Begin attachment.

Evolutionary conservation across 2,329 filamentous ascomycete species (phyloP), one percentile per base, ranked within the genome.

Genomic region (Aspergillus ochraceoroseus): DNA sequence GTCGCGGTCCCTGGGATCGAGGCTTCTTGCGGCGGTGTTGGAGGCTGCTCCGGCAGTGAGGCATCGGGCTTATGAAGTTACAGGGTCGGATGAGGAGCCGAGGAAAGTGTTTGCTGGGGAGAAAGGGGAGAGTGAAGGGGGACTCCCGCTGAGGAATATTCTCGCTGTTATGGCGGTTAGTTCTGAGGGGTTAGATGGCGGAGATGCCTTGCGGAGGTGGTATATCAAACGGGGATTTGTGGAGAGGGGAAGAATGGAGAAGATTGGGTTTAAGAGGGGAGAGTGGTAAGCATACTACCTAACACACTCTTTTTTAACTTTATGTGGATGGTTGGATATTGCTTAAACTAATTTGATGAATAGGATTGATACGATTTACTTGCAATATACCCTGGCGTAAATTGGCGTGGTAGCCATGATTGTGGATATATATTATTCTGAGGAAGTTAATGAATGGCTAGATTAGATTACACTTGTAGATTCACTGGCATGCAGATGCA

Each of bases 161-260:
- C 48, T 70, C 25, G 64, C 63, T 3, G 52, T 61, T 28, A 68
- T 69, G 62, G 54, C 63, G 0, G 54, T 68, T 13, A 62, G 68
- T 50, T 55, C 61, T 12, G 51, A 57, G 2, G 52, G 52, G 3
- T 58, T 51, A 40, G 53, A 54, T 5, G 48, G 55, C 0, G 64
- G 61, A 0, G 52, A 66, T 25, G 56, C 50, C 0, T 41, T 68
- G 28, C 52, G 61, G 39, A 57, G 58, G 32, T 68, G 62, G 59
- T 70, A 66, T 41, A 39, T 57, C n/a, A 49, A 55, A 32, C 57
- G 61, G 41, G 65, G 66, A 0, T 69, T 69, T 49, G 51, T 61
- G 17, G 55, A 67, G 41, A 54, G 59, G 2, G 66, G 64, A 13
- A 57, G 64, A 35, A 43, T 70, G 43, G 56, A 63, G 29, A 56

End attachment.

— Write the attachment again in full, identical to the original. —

Evolutionary conservation across 2,329 filamentous ascomycete species (phyloP), one percentile per base, ranked within the genome.

Genomic region (Aspergillus ochraceoroseus): DNA sequence GTCGCGGTCCCTGGGATCGAGGCTTCTTGCGGCGGTGTTGGAGGCTGCTCCGGCAGTGAGGCATCGGGCTTATGAAGTTACAGGGTCGGATGAGGAGCCGAGGAAAGTGTTTGCTGGGGAGAAAGGGGAGAGTGAAGGGGGACTCCCGCTGAGGAATATTCTCGCTGTTATGGCGGTTAGTTCTGAGGGGTTAGATGGCGGAGATGCCTTGCGGAGGTGGTATATCAAACGGGGATTTGTGGAGAGGGGAAGAATGGAGAAGATTGGGTTTAAGAGGGGAGAGTGGTAAGCATACTACCTAACACACTCTTTTTTAACTTTATGTGGATGGTTGGATATTGCTTAAACTAATTTGATGAATAGGATTGATACGATTTACTTGCAATATACCCTGGCGTAAATTGGCGTGGTAGCCATGATTGTGGATATATATTATTCTGAGGAAGTTAATGAATGGCTAGATTAGATTACACTTGTAGATTCACTGGCATGCAGATGCA

Each of bases 161-260:
- C 48, T 70, C 25, G 64, C 63, T 3, G 52, T 61, T 28, A 68
- T 69, G 62, G 54, C 63, G 0, G 54, T 68, T 13, A 62, G 68
- T 50, T 55, C 61, T 12, G 51, A 57, G 2, G 52, G 52, G 3
- T 58, T 51, A 40, G 53, A 54, T 5, G 48, G 55, C 0, G 64
- G 61, A 0, G 52, A 66, T 25, G 56, C 50, C 0, T 41, T 68
- G 28, C 52, G 61, G 39, A 57, G 58, G 32, T 68, G 62, G 59
- T 70, A 66, T 41, A 39, T 57, C n/a, A 49, A 55, A 32, C 57
- G 61, G 41, G 65, G 66, A 0, T 69, T 69, T 49, G 51, T 61
- G 17, G 55, A 67, G 41, A 54, G 59, G 2, G 66, G 64, A 13
- A 57, G 64, A 35, A 43, T 70, G 43, G 56, A 63, G 29, A 56